Shorter Workday Concept for Employee Retention | Marketing Automation

Marketing automation has played a significant role in making our
time at work more efficient. This is not a revolutionary or
surprising statement – after all, it’s not hard to imagine that
technology capable of automating repetitive tasks would be a time
saver.  What once took days now takes hours, and what once took
hours now takes minutes.

The revolution is that organizations are using the time that
platforms like marketing automation have given them to rethink
their workplace culture. Companies are questioning if their 8-hour
workdays are still necessary and the effectiveness of shorter
workday. Because automation has removed the tedium that drained
both time and mental energy from employees, talent is able to be
better distilled. Projects are completed faster and with greater
focus. Some companies are taking advantage of this efficiency to
offer employees more personal time.

Leveraging Marketing Automation to Offer Key Benefits

According to
MetLife’s 2019 Employee Benefit Trends Study
, personal time
is exactly what employees want most of all. Inc’s article
The
Most Coveted Workplace Perk of All
” shares, “A large
majority of respondents — 72 percent — said they were most
interested in unlimited paid-time-off. Unlimited PTO ranked higher
than wellness programs, paid sabbaticals, and even on-site meals,
gyms, and other convenient services like dry cleaning.”

The time that technologies like marketing automation, video
conferencing and even AI free up are empowering companies with the
ability to offer this top perk. They can extend more paid-time-off
and do it without compromising performance. Some would even argue
that performance is enhanced, as employees are more productive when
they’re happy. “”Employers who support employees as
individuals in and out of the workplace will thrive in this
evolving environment.”

Where the Shorter Workday Came From

The concept of the shorter workday or workweek is not a new one.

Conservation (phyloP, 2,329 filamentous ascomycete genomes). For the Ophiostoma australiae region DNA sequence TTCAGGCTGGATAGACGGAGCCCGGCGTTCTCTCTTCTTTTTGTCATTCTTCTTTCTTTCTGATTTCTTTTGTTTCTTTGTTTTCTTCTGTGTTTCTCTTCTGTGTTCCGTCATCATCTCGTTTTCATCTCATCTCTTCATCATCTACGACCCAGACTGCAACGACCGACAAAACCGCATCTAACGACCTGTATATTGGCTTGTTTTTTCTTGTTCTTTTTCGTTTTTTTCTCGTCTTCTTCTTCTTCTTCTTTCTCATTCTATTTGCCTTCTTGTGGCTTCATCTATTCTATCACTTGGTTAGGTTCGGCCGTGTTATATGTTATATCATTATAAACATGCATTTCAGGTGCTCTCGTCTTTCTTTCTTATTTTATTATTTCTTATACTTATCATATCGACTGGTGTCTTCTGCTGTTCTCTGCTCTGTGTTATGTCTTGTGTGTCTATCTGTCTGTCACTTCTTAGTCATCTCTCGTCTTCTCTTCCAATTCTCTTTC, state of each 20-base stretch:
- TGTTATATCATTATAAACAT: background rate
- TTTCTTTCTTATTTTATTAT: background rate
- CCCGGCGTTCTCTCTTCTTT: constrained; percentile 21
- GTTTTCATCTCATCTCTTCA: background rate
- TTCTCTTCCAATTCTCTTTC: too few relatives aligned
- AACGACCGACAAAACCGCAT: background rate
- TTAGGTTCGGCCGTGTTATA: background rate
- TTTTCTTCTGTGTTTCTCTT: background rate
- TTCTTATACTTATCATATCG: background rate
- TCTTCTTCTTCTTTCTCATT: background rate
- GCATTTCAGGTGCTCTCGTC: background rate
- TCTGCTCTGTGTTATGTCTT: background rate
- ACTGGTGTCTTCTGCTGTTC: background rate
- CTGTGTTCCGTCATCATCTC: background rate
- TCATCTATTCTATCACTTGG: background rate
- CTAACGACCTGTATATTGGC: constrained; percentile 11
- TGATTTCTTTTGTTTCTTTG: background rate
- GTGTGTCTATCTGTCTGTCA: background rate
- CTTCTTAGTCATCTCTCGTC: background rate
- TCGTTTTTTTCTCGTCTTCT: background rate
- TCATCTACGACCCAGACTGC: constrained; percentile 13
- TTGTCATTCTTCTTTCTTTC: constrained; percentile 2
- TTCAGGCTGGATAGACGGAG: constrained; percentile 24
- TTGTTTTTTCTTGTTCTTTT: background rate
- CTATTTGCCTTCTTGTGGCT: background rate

Back in 2007, author Tim Ferriss wrote the bestseller, “The 4-Hour Workweek” – a
guide that was originally intended to help readers leave their
stressful corporate desk job behind and enjoy a balanced, well-paid
life. However, the book also hit a nerve with workers who wanted to
stay in their jobs but were overwhelmed with the long hours and
inefficient practices.

Employees were spending their days in back-to-back meetings that
left them little time to complete the tasks and goals that were
assigned during these meetings. Ferris recognized that
organizations were equating productivity with the
amount of time spent working
and asked people to flip that
thought process. He encouraged readers to strive for effectiveness
by applying The Pareto Principle, a theory that says you should
spend 20% of your time focusing on the tasks that will deliver 80%
of the desired results.

While Ferris was writing about The Pareto Principle, companies
like Marketo were creating marketing automation software that would
make it possible to implement it on a larger scale. Empowering
organizations with the ability to work more efficiently, and
someday offer the benefit of free time that Ferris thought was only
available to the independent worker.

Who’s Already Offering More Paid-Time-Off?

The Wall Street Journal writes about a Rheingans Digital
Enabler, German tech consulting firm that initiated a 25-hour
workweek in their article “The
5-Hour Workday Gets Put to the Test
”. The company has
stripped away distractions by banning social media use, only
allowing staffers to check emails twice a day and discourages
employees from casual conversations. While it may be an austere
work environment, employees have gained almost twice the personal
time.

The New York Times
reports
that a New Zealand estate management firm called
Perpetual Guardian tried out a 4-day workweek. The company hired
researchers from the Auckland University of Technology to study the
impact this had on productivity and company culture. In the end,
employees reported feeling more energized and happy to be at work.
“Supervisors said the staff was more creative, their attendance
was better, they were on time, and they didn’t leave early or
take long breaks.”

Rheingans and Perpetual Guardian are great examples of companies
that are rethinking their work culture. Organizations who adopt the
belief that production is more important than presenteeism will
lead the way in employee retention and attraction. Consider
parlaying the time that marketing automation has given your company
to join them.

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Shorter Workday Concept for Employee Retention | Marketing
Automation
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Shorter Workday Concept for Employee Retention | Marketing Automation